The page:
Big Bike and Scooter Rental Shakeup Coming to Denver

Publically-owned bikeshare company B-Cycle will be scrapped and eventually be replaced, and the city is also planning to overhaul it's pilot dockless bike and scooter rental program.

2 minute read

November 22, 2019, 9:00 AM PST

By James Brasuell @CasualBrasuell

Elizabeth Hernandez reports: "Denver B-cycle, the city’s first shared mobility system, will ride off into the sunset early next year amid declining ridership and a new plan by Denver Public Works to overhaul how the scooters, bike shares and electric bicycles scattered across downtown are regulated."

According to Hernandez, "Denver plans to contract with a new docked bike share to replace B-cycle, but it’s anticipated there will be a months-long gap without such an option in the city. Officials expect to have the new contracts in place over the summer of 2020."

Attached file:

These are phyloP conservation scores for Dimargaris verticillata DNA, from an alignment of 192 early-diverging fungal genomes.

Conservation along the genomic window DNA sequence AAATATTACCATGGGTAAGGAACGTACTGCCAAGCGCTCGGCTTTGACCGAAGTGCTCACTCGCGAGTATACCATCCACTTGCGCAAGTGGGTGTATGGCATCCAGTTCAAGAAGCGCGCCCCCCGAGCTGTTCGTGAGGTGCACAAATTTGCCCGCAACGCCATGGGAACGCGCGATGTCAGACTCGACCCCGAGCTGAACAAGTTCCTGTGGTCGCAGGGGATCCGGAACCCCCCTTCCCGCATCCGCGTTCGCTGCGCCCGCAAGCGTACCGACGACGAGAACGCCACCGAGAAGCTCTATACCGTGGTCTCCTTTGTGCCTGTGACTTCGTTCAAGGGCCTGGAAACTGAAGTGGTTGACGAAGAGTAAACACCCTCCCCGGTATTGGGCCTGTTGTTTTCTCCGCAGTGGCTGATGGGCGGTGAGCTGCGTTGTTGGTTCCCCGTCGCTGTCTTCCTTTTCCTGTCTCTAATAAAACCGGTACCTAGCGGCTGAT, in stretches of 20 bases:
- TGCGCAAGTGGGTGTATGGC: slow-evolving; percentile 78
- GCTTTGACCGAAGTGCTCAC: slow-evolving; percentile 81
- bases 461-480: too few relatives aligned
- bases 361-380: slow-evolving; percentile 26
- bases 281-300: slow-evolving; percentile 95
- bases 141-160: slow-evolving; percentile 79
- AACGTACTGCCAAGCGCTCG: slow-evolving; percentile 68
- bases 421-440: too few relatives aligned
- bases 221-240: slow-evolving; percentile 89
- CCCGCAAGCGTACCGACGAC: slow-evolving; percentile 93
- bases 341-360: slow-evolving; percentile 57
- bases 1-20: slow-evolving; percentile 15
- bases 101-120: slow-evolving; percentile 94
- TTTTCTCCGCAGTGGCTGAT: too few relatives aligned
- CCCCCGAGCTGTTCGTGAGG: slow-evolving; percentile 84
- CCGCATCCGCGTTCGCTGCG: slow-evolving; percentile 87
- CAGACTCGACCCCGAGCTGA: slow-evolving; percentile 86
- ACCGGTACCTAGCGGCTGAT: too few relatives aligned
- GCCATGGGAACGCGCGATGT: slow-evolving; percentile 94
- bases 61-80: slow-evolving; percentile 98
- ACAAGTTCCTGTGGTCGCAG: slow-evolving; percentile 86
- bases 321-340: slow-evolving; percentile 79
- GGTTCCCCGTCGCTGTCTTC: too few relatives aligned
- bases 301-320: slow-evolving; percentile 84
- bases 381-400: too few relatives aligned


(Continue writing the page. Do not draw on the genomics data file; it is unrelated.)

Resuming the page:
For more on the declining ridership at B-Cycle, see a separate article by Andy Bosselman:

B-cycle ridership has been falling steadily since its peak in 2014. The system’s riders took 377,000 trips that year compared to 305,000 in 2018, a 19-percent decline, according to the annual report. The decrease in riders corresponds roughly with the rise of ride-hail services like Uber and Lyft, and the arrival of dockless scooters and bikes last year. 

As noted in the lede of Hernandez's article, the shakeup in shared mobility is also reaching into the private rental companies as well. "Denver is pumping the brakes on its pilot program for shared scooters, electric bikes and dockless bicycles, trading the current permitting system for a competitive bid process that will result in “one or more companies” landing a contract with the city to operate so-called “micromobility” services," reports Hernandez.

Currently five companies are operating more than 2,700 scooters around the city, according to the article, but both numbers could change.

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